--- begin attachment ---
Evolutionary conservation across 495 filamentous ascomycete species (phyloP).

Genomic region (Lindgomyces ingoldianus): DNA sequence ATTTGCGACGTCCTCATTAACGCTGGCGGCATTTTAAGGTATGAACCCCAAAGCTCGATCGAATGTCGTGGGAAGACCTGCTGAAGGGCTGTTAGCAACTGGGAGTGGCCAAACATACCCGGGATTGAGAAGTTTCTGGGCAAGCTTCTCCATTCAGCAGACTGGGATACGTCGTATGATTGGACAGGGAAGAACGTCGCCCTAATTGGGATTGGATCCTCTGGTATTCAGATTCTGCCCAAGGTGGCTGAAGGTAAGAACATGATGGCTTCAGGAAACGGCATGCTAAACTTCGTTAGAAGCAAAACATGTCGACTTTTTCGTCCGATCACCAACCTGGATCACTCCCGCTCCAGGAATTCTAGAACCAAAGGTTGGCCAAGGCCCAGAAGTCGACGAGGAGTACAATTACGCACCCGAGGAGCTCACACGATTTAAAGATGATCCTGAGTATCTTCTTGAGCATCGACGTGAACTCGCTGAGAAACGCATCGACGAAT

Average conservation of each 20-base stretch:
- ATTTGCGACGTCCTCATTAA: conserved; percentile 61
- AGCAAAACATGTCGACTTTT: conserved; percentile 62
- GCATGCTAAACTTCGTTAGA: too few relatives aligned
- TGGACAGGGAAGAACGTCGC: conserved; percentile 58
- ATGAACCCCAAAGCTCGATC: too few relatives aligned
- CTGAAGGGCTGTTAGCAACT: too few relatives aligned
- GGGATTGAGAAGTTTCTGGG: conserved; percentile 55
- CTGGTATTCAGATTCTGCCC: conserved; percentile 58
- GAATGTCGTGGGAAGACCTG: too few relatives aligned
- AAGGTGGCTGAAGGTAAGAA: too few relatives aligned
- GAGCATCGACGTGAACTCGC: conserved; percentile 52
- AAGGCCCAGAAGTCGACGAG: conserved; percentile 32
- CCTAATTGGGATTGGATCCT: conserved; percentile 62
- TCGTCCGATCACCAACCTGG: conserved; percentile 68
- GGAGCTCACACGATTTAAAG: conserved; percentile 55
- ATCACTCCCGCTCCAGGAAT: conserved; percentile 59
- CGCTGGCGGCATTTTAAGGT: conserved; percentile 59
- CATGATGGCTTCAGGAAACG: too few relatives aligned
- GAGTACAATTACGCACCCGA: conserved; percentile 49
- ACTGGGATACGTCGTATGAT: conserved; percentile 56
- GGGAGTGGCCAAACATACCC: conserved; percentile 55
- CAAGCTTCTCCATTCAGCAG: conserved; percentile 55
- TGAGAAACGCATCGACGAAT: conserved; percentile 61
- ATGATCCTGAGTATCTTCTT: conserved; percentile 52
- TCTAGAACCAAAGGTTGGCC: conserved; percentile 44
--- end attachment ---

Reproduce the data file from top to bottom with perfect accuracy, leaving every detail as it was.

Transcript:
Evolutionary conservation across 495 filamentous ascomycete species (phyloP).

Genomic region (Lindgomyces ingoldianus): DNA sequence ATTTGCGACGTCCTCATTAACGCTGGCGGCATTTTAAGGTATGAACCCCAAAGCTCGATCGAATGTCGTGGGAAGACCTGCTGAAGGGCTGTTAGCAACTGGGAGTGGCCAAACATACCCGGGATTGAGAAGTTTCTGGGCAAGCTTCTCCATTCAGCAGACTGGGATACGTCGTATGATTGGACAGGGAAGAACGTCGCCCTAATTGGGATTGGATCCTCTGGTATTCAGATTCTGCCCAAGGTGGCTGAAGGTAAGAACATGATGGCTTCAGGAAACGGCATGCTAAACTTCGTTAGAAGCAAAACATGTCGACTTTTTCGTCCGATCACCAACCTGGATCACTCCCGCTCCAGGAATTCTAGAACCAAAGGTTGGCCAAGGCCCAGAAGTCGACGAGGAGTACAATTACGCACCCGAGGAGCTCACACGATTTAAAGATGATCCTGAGTATCTTCTTGAGCATCGACGTGAACTCGCTGAGAAACGCATCGACGAAT

Average conservation of each 20-base stretch:
- ATTTGCGACGTCCTCATTAA: conserved; percentile 61
- AGCAAAACATGTCGACTTTT: conserved; percentile 62
- GCATGCTAAACTTCGTTAGA: too few relatives aligned
- TGGACAGGGAAGAACGTCGC: conserved; percentile 58
- ATGAACCCCAAAGCTCGATC: too few relatives aligned
- CTGAAGGGCTGTTAGCAACT: too few relatives aligned
- GGGATTGAGAAGTTTCTGGG: conserved; percentile 55
- CTGGTATTCAGATTCTGCCC: conserved; percentile 58
- GAATGTCGTGGGAAGACCTG: too few relatives aligned
- AAGGTGGCTGAAGGTAAGAA: too few relatives aligned
- GAGCATCGACGTGAACTCGC: conserved; percentile 52
- AAGGCCCAGAAGTCGACGAG: conserved; percentile 32
- CCTAATTGGGATTGGATCCT: conserved; percentile 62
- TCGTCCGATCACCAACCTGG: conserved; percentile 68
- GGAGCTCACACGATTTAAAG: conserved; percentile 55
- ATCACTCCCGCTCCAGGAAT: conserved; percentile 59
- CGCTGGCGGCATTTTAAGGT: conserved; percentile 59
- CATGATGGCTTCAGGAAACG: too few relatives aligned
- GAGTACAATTACGCACCCGA: conserved; percentile 49
- ACTGGGATACGTCGTATGAT: conserved; percentile 56
- GGGAGTGGCCAAACATACCC: conserved; percentile 55
- CAAGCTTCTCCATTCAGCAG: conserved; percentile 55
- TGAGAAACGCATCGACGAAT: conserved; percentile 61
- ATGATCCTGAGTATCTTCTT: conserved; percentile 52
- TCTAGAACCAAAGGTTGGCC: conserved; percentile 44